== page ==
The word “Baywatch” probably evokes memories of the television series from 1989 to 1999 that idealized Southern California lifeguards. There is a real Baywatch that started as rescue boats to protect the whole South Bay in the early 1900’s. Lifeguarding has evolved through time to include the beach and, as recent as a couple of years ago, electric beach vehicles. Today, Baywatch del Rey patrols from the El Segundo border to Venice, but according to Ocean Rescue Boat Captain Rob Pelkey, will go beyond if needed.
A typical day starts out with a routine daily boat check. Each day each boat is run by a different crew. On patrol the lifeguards check weather conditions and surf to get a feel for waves and swell size because there are swimmers and surfers year-round. There are mooring buoys at designated areas where patrol boats are tied up and the lifeguards do continuous boat maintenance while waiting to respond to a call.
Patrolling is two-fold. The main patrol is along the shoreline where they do ocean rescues with the beach lifeguards. Offshore distress calls include incidences with the occasional surfer or swimmer and boats. In the winter waves can reach 10 to 15 feet and rip currents form in certain areas like the breakwater and pier and people in the water can be pulled out further. The rescue boats can back into five or six feet in water, put the people on the boat and take them to a safer area on the beach. Spring a is a big time for boat rescues because boats have been sitting around all winter and they are taken out for the first time and there may be maintenance issues which result in malfunctions and help is needed to get back to shore.
Providing backup is also an important function of the rescue boats. All the tower lifeguards are part of the permanent staff and each has a vehicle. They will respond in those vehicles and call the rescue boats for backup. Another backup unit is the rescue vehicle which comes out of the lifeguard headquarters. “So, once we determine what the rescue is – if it’s ocean surf rescue or medical aid – we provide backup by watching the area while they are performing the rescue or first aid on the beach,” says Captain Pelkey.
The rescue boat lifeguards do a lot of training with the US Coast Guard, specifically helicopter hoist practice from boat to helicopter. There is also a dive team to assist the US Coast Guard with their search and rescue either from shore or from a boat. All of the permanent lifeguards are certified scuba divers and have that type of equipment on board.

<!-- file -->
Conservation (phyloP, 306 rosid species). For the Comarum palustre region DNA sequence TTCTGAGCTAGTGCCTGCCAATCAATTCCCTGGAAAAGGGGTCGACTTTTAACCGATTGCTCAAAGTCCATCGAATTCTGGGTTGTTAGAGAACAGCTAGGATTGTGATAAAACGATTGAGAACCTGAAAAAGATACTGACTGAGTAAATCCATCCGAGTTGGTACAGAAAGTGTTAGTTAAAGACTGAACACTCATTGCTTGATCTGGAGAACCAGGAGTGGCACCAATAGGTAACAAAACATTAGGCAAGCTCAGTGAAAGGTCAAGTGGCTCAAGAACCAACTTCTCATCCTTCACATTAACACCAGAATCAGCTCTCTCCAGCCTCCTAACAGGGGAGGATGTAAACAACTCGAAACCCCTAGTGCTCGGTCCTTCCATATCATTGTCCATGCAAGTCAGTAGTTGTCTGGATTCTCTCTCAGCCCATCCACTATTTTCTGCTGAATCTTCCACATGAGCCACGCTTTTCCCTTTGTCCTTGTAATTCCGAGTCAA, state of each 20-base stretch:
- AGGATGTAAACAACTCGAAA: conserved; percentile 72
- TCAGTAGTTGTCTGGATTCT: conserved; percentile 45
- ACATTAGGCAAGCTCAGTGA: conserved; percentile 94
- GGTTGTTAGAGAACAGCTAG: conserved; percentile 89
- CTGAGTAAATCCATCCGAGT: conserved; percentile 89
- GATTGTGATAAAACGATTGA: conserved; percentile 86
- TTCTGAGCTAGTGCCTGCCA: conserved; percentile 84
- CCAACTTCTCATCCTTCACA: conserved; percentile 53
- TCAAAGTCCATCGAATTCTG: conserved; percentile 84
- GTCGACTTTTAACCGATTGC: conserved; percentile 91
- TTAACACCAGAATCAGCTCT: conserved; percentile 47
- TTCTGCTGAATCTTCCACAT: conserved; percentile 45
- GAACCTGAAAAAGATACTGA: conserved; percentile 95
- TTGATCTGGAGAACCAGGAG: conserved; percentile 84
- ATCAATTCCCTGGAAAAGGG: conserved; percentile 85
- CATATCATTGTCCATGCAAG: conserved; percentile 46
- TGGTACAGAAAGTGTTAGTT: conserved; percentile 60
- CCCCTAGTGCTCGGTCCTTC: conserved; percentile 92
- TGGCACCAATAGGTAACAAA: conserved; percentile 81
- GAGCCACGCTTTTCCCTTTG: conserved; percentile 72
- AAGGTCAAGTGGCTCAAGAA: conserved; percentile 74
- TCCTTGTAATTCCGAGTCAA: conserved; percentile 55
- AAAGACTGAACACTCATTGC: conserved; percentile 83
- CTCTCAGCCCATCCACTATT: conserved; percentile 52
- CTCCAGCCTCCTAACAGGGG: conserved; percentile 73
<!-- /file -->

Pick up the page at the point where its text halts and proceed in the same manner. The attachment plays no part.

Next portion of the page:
Also on board are the necessities to provide firefighting capabilities and first aid for basic emergency medical treatment. There are no paramedic vessels on the mainland – only Catalina. “We’re trained the same,” says Captain Pelkey. “The only difference is as a paramedic you have a little more to work with (like drugs and IV).” Captain Pelkey is a qualified paramedic and while he doesn’t provide those duties with Baywatch del Rey, he will do relief work on Catalina for someone who is sick or on vacation. If a paramedic is needed in this area, that person will come on a Los Angeles County Fire Department fire boat.
The Los Angeles County Sheriff Department’s Harbor Patrol detail is part of the mix that makes up the rescue teams. The biggest difference is that they are the law enforcement arm too. “If we see a violation of a boating code, we will enforce that,” says Captain Pelkey. “If someone keeps repeating it, we will call the Sheriff.”
The lifeguards go out on their boats in all types of weather and high waves and gale force can make it quite dangerous. When asked if they ever capsize, Captain Pelkey replied that they don’t practice turning over and stay upright by always doing the right thing.
Also dangerous are different situations the lifeguards find themselves in. Lifeguard Bill Wilson remembers a May Day call for a sailboat going out to sea by itself. He and his captain responded and found the boat about ten miles out. The motor was running and the sails were up and it was just moving on its own. The captain got next to the boat, Bill jumped on and he recalls landing like a sack of potatoes. “The wind was blowing pretty hard,” he says. “That was a scary moment.”
Captain Pelkey has suggestions for water safety. When on the beach always make sure to swim near a lifeguard tower that is open and ask the lifeguard for water condition information that changes daily. When boating, it is important to know about weather conditions and, of course, always wear a lifejacket.
Few people get to go to a job they really love. Captain Pelkey who has been a lifeguard for 25 years thinks it’s the greatest job in the world. “It gets you on the water every day,” he says. What’s not to like about that?